I blame Kailey Lampert for this tweet.
— Kailey Lampert (@trepmal) March 26, 2014
Which lead The Girl and I to this link where we learned how to make these. Quick to make and they’re good too.
This is something that’s bugged me since yesterday and I figured I’d post a public apology to my children. You see, they really wanted a snow day today or at least a delayed opening.
I’m going to take the chance and hope that my kids can someday forgive me and understand this mighty burden that fate has placed on my shoulders.
I know you were looking forward to not going to school today but you are old enough to learn the truth. Your father has the super power of being able to prevent things from happening merely by preparing for them.
I’ll pause for a moment while you take that in.
I know. Right now that your eyes are wide open in shock and you may even yell out “I knew it!” but please think of your Grandmother. It’s too early for that sort of outburst.
I discovered I had this ability when I habitually carried my umbrella everywhere I went. It was tied to my backpack and I would forget I even had it. It never rained those days or if it did it would stop as soon as I hit the street.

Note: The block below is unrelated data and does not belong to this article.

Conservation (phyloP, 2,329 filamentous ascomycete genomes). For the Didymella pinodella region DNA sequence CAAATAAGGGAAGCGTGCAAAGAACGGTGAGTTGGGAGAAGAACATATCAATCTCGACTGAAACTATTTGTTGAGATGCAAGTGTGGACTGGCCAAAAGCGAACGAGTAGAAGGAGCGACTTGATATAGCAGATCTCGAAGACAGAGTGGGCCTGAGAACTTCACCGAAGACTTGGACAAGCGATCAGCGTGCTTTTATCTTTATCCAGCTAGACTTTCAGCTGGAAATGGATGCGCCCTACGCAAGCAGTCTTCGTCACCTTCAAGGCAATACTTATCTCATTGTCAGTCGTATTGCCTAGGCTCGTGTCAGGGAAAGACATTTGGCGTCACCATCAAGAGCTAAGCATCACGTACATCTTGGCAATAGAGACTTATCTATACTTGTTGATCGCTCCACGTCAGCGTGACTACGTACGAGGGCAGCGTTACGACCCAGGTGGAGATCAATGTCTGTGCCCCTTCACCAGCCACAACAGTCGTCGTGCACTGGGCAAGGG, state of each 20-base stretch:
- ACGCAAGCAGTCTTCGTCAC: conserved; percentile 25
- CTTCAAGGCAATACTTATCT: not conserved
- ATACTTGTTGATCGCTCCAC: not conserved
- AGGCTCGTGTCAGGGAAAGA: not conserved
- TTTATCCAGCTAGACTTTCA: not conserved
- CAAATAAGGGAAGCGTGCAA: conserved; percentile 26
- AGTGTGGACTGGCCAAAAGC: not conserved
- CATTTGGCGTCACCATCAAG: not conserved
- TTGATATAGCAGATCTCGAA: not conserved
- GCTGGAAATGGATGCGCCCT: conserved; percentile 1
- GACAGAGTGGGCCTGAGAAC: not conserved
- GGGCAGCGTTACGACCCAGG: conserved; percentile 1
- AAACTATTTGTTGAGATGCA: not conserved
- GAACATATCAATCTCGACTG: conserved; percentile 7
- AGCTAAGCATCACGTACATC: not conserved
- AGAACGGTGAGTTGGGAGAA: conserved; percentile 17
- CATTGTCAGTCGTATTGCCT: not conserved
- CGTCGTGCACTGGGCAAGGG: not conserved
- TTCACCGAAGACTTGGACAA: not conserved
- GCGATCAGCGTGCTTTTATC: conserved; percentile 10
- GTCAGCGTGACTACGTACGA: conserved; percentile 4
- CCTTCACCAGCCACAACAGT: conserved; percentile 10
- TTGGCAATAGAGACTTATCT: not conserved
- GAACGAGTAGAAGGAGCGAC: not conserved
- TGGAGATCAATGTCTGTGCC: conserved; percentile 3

But the day came that I switched bags and left the umbrella at home. That day on the way to Penn station we suddenly got 11 inches of rain in 30 minutes and I was soaked to the bone.
Seriously, I was wet for a week.
Now, your mother may tell you something like “Some people never learn to stay out of the rain” but please understand that she’s only trying to protect you from the truth.
Yesterday, fully armed with the knowledge of the Impending Snow Apocalypse™, I went to the gas station and filled up the portable tank. We now have enough gas for the snow thrower for the next 2 years at least. I moved the car in and put the snow thrower in right at the garage entrance.
I did this not out of malice nor did I intend to rob you of your cherished snow day. But I’m told the older generation has had it with snow and I’ve learned with enough Adult Supervision™ you have no choice but to be “grown up” about these things.
As a result of my actions we got almost half an inch of snow. If I had merely not done anything then I am sure we’d have had easily 14 inches.
So now you know the truth. When I prepare for something it is a hard guarantee that it will not occur. I hope you can forgive your father someday for robbing you of that snow day.
P.S. This may be the last communication from me for a while. I switched bags today and noticed that I left the umbrella home today.